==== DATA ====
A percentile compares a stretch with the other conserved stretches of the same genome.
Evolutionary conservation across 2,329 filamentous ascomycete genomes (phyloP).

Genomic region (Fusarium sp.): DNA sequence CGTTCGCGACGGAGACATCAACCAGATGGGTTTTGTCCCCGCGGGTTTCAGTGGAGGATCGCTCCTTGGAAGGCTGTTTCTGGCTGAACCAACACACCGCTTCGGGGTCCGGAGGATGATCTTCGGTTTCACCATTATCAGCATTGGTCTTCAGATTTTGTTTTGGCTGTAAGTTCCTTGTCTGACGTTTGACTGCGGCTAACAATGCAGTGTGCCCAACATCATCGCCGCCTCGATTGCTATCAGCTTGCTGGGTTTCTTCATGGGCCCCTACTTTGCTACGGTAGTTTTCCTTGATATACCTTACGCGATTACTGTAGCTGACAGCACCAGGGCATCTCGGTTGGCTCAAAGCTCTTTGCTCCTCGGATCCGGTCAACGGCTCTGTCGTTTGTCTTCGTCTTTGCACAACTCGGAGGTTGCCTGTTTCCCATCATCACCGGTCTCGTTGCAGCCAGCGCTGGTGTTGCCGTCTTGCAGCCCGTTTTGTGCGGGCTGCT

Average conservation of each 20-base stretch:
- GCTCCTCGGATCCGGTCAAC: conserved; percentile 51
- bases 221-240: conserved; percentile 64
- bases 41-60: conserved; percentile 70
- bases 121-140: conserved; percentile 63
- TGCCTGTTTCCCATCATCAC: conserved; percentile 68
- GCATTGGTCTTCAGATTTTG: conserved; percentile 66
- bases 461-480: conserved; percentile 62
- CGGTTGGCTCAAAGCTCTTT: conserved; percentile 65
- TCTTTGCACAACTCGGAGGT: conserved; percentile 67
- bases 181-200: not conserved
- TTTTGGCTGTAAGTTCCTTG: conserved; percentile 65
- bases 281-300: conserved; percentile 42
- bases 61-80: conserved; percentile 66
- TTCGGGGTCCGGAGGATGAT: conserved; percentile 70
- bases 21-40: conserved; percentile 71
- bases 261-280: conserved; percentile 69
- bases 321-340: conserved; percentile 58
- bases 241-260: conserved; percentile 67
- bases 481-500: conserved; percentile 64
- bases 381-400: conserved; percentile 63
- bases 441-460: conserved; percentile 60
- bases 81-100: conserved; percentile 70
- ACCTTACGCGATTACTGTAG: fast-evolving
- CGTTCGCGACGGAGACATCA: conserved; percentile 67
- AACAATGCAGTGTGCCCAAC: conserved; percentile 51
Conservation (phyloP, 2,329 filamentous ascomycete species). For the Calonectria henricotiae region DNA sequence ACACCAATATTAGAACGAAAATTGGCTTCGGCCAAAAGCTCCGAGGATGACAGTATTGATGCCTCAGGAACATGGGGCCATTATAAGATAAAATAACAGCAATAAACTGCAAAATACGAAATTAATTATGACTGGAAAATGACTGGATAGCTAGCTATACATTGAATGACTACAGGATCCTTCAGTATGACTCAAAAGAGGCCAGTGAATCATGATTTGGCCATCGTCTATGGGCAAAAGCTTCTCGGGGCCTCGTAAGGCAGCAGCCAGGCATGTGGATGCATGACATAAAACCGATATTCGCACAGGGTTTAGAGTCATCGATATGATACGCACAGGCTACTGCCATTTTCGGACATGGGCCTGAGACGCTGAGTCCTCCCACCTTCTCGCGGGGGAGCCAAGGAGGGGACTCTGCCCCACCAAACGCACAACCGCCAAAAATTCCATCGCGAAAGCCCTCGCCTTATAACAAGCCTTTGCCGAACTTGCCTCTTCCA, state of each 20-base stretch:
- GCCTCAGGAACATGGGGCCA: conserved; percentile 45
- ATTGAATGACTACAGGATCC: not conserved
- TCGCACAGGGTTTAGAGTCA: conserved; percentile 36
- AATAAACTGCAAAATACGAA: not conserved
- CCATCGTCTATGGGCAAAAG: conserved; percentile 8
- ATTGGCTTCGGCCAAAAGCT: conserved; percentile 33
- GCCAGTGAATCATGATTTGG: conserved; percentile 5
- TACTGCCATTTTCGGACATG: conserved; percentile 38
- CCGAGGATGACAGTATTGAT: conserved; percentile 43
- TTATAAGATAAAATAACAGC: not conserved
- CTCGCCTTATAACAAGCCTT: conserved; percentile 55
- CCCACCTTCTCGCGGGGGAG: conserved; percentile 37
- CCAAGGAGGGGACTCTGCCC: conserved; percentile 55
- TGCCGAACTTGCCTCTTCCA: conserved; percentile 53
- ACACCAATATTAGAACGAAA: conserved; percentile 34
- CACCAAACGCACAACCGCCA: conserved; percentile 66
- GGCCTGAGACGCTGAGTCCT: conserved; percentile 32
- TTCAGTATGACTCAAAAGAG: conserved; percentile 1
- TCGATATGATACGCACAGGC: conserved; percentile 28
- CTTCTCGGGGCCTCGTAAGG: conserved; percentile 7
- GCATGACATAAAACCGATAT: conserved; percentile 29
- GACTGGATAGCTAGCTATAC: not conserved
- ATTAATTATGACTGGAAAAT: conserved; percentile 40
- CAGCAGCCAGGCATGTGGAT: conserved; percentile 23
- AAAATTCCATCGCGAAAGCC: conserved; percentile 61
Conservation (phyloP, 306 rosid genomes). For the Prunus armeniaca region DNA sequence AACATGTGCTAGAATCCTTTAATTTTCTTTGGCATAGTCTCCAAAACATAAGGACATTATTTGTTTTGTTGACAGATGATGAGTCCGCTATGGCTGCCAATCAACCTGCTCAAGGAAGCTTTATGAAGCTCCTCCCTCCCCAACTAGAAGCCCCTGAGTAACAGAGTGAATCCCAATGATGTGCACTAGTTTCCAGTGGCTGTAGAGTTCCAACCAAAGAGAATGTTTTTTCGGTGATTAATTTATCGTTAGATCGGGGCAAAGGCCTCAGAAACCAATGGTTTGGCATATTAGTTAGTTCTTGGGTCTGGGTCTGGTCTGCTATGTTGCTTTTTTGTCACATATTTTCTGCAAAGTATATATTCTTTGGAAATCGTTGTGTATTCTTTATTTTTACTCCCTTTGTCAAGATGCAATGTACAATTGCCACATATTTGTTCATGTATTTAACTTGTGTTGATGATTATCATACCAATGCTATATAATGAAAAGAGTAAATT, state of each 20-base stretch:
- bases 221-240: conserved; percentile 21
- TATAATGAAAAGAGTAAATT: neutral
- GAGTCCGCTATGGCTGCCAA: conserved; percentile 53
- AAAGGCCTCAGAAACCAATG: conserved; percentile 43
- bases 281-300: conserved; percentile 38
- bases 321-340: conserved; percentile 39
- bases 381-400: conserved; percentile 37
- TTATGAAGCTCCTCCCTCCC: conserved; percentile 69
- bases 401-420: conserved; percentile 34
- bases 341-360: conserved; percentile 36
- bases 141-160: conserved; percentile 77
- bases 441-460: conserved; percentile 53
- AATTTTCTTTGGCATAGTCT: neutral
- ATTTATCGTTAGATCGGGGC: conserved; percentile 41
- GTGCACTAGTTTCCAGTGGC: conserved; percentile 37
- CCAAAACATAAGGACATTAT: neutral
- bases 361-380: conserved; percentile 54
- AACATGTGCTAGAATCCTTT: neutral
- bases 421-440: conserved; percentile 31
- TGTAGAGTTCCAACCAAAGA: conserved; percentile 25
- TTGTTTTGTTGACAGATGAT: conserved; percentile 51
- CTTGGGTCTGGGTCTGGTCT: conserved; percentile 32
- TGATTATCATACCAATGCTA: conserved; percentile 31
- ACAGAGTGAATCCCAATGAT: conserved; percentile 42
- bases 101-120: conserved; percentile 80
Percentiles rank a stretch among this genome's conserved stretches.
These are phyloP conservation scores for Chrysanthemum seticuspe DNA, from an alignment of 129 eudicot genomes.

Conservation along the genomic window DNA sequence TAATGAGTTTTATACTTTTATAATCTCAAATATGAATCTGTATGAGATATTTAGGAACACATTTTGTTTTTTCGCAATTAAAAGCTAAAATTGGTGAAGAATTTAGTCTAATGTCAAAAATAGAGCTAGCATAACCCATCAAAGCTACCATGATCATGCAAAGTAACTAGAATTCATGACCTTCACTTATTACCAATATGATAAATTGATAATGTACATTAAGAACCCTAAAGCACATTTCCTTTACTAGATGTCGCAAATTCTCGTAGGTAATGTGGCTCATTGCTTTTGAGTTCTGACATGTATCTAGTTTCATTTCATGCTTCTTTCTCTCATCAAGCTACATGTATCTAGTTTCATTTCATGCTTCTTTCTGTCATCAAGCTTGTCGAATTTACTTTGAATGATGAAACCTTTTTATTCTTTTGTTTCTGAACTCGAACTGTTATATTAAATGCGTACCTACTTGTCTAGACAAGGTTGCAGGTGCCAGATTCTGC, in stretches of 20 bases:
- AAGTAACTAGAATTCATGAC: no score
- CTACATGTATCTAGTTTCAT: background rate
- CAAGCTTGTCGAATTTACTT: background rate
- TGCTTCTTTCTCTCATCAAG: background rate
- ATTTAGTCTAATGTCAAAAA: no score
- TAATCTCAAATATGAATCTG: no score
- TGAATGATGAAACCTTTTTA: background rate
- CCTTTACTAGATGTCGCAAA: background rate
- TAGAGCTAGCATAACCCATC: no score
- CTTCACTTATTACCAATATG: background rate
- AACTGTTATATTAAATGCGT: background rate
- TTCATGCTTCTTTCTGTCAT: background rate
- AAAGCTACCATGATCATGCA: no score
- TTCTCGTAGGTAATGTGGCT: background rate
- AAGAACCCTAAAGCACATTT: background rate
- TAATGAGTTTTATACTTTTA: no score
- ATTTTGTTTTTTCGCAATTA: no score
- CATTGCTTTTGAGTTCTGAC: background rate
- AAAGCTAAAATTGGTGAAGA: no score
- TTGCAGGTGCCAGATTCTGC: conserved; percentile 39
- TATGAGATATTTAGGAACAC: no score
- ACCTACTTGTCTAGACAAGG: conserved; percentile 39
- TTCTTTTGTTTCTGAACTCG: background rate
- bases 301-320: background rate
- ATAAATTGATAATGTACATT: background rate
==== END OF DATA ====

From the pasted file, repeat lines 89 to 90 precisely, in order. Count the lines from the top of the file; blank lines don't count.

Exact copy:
- ATTTAGTCTAATGTCAAAAA: no score
- TAATCTCAAATATGAATCTG: no score